Recommendations for phones that do (or don't) work well with Xdrip+

I just got my son up and running with Xdrip+. He’s using a refurb 1st gen Pixel XL running Android 9 using the same transmitter that was working fine on my phone (LG G8) with the same settings, but he’s been having trouble starting sensors and with the signal dropping out a lot (while the Dexcom receiver is still receiving the signal fine). We had a very hard time getting the transmitter connected the first time (phone would not discover and connect to transmitter) and it has been doing strange things in the bluetooth configuration, so I’d like to look into getting a newer phone that will work more reliably.

Does anyone have any suggestions of problem phones to avoid or recommendations of phones that work especially reliably? He really likes Pixel models, so comments on your experiences with those would be especially appreciated.


i personally have had no issues with Pixel phones if running Stable releases

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Which generations? Did you ever use a 1st gen Pixel?

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I have used 3, 4, 5 successfully

Almost all phones work, as stated in this disclaimer on the now archived document on the xDrip+ Git hub site:


This wiki can be found at

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Nice info @docslotnick!

Good to know that pretty much any phone should work. But Android has a habit of screwing up things that used to work fine in new versions and updates. Is it possible that later versions of Android than those listed won’t work as well (he’s running 9 but 7 is on that list)? Or that the G6 doesn’t connect as well as the G5 did? It’s also possible that his specific phone has something funny with it due to it being a refurb, but bluetooth works fine on headphones and other devices. I’m looking at the same transmitter with the same settings working differently on two different phones and trying to figure out any possible reasons why.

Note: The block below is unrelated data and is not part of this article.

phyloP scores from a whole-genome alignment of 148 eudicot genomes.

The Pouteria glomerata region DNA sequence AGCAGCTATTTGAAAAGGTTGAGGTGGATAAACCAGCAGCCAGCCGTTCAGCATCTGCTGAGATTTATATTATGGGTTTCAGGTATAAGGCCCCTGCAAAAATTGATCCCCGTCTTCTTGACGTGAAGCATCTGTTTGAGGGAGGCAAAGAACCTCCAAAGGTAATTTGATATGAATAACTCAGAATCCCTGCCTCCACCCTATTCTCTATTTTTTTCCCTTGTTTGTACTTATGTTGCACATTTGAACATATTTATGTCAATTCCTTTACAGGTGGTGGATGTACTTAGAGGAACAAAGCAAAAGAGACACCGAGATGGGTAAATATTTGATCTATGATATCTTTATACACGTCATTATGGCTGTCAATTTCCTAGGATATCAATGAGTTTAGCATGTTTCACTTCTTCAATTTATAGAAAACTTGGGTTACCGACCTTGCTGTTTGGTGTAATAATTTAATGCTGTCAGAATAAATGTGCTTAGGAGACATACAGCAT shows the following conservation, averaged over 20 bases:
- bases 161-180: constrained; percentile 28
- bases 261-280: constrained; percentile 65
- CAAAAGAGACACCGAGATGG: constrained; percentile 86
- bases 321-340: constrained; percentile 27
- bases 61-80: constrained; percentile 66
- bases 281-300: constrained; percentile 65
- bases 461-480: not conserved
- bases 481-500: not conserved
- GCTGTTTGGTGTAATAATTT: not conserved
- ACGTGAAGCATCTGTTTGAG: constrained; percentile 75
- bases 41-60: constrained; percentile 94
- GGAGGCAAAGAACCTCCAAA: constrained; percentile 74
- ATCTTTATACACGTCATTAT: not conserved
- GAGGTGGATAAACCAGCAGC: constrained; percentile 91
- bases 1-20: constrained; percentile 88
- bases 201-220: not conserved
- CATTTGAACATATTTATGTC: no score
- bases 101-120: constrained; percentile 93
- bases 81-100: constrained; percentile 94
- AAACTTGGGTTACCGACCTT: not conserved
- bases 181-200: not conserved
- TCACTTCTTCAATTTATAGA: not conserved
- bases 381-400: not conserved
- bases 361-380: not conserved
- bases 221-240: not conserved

Are there any hidden power saving features? I found the main one and it’s definitely off, but again, Android does screwy things sometimes.

@bwschulz So much depends on how the specific phone handles GATT.

GATT is a BLE utility that handles the “handshake” between the phone and BLE device (the transmitter). This “handshake” must be dropped and reestablished on each info burst from the transmitter. If GATT is not properly closed after transmission, xDrip+ will refuse the next connection try.

There are a couple of xDrip+ settings that help overcome this problem on the phones that have it. In settings>less common settings>Bluetooth settings, there are a couple of items dealing with GATT BLE problems. Try playing with those to see if it helps.

Unfortunately, Android does not solely exist for us diabetics relying on tools like xDrip+ to help keep us alive. So a lot of protocols drive us crazy but are welcomed by most users.